William Arthur Stacey of Abilene, is one of the most able teachers of the state and is prominent as the superintendent of the public schools of Abilene. Mr. Stacey was born in London, England, Sept. 14, 1864, a son of William and Lucy (Widlock) Stacey, both of whom were born in the village of Freith, near Henley on the Thames, in the county of Buckinghamshire, England. Until 1870 the family resided in London, where William Stacey was for many years a foreman in the then famous manufacturing establishment of John Burgess & Son, in the Strand. At the time of removal to Kansas, in 1870, the family consisted of four personsWilliam Stacey and his wife Lucy, William Arthur Stacey, and a daughter, Lucy Georgiana Stacey. In the month of May, in the year mentioned, the family arrived in Dickinson county, Kansas, and settled in the north part of the county, in the Chapman creek valley, near the present village of Industry. The country was at that time extremely sparsely settled. The southern cattle trade was then at its height and the prairies were covered with the herds. Agriculture was impossible. After a few years the settlers increased in number sufficiently to dictate the policy of the country, and the cattle trade ceased. Farming then began. The homestead farm of the Stacey family increased in value as adjoining lands were purchased. Privations were severe and hardships incident to life in a new country were common. William Arthur Stacey assisted in the labor on the farm in the summer and attended the district school in the winter. Later, he taught in the district schools and attended high school in Abilene, the county seat of the county. Subsequently, he entered Campbell Normal University at Holton, Kan., and was graduated at that institution with the degree of Bachelor of Science in 1887. He was under agreement to return to the college the following September as an instructor, and thus continued his studies, but a general crop failure so reduced the number of students that his services were unnecessary. He then returned to his work of teaching. In succession he held the position of superintendent of schools at Hope, Morganville, LaCygne, Burlington, and Abilene. He became the head of the city schools of Abilene in January, 1907, and since assuming that position has had charge of the completion of the new high school building, and the present organization has been the result of his thought and effort. Its student body has doubled in number and its course of study is one of the best in the state, its graduates being received in the leading universities of the United States without entrance examination. Professor Stacey has, during his career as an educator, been prominently identified with institute work and is recognized by the profession as one of the able men of his calling in Kansas. He is a member of the Kansas State Teachers' Association and of the Burlington (Kan.) Chapter, Royal Arch Masons. His brothers and sisters are: Lucy Georgiana Stacey, of Abilene; Mrs. Elizabeth (Stacey) Steinbruck, of Manchester; Richard and Albert Stacey, of Dickinson county, and Eugene Stacey, a civil engineer in the service of the Oregon Short Line railroad at Boise, Idaho.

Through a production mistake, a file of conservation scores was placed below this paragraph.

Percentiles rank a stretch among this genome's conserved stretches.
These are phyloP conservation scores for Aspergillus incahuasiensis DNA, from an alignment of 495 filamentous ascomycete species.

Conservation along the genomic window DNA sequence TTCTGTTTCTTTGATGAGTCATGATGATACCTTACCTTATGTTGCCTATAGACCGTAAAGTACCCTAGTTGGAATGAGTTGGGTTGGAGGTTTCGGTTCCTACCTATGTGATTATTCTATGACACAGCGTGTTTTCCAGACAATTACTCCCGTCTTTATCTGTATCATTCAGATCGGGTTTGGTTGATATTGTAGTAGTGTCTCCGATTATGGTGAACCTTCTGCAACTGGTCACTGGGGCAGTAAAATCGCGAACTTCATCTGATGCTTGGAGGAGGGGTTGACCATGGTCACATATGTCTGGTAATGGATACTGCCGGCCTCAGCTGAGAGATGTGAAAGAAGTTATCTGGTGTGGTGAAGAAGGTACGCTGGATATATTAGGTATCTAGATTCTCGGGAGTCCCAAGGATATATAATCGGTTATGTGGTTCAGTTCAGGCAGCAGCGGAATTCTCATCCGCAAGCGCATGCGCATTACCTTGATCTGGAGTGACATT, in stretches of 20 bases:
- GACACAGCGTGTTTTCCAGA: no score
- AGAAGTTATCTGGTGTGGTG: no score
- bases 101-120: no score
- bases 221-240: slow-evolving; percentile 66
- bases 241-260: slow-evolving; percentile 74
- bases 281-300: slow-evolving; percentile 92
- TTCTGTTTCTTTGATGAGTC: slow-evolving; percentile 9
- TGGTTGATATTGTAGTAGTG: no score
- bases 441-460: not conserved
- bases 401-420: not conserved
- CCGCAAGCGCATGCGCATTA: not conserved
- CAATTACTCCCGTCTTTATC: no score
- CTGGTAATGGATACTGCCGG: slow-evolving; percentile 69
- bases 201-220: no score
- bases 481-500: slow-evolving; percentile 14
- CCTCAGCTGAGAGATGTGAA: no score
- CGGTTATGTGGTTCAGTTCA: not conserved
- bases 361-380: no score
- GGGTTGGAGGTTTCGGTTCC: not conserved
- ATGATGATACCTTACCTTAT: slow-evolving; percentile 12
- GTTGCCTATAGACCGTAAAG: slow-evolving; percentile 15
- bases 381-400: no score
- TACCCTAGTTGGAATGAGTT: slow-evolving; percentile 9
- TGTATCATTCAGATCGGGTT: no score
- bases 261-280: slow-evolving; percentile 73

In 1891 Mr. Stacey married Miss Emma E. Lind, daughter of Adam Lind, one of the pioneer settlers of Douglas county, and she had been his assistant in the public schools of Morganville. Mrs. Stacey is a woman of broad culture and is popular in the social circles of Abilene, in which she is a leader. She is matron of the Order of the Eastern Star and has served as president of the Twentieth Century Club. She and her husband have one child, William Arthur, Jr., born Oct. 5, 1892, a student of great promise in the University of Kansas.Pages 952-953 from volume III, part 2 of Kansas: a cyclopedia of state history, embracing events, institutions, industries, counties, cities, towns, prominent persons, etc. ... / with a supplementary volume devoted to selected personal history and reminiscence. Standard Pub. Co. Chicago : 1912. 3 v. in 4. : front., ill., ports.; 28 cm. Vols. I-II edited by Frank W. Blackmar. Transcribed December 2002 by Carolyn Ward. This volume is identified at the Kansas State Historical Society as microfilm LM195. It is a two-part volume 3.
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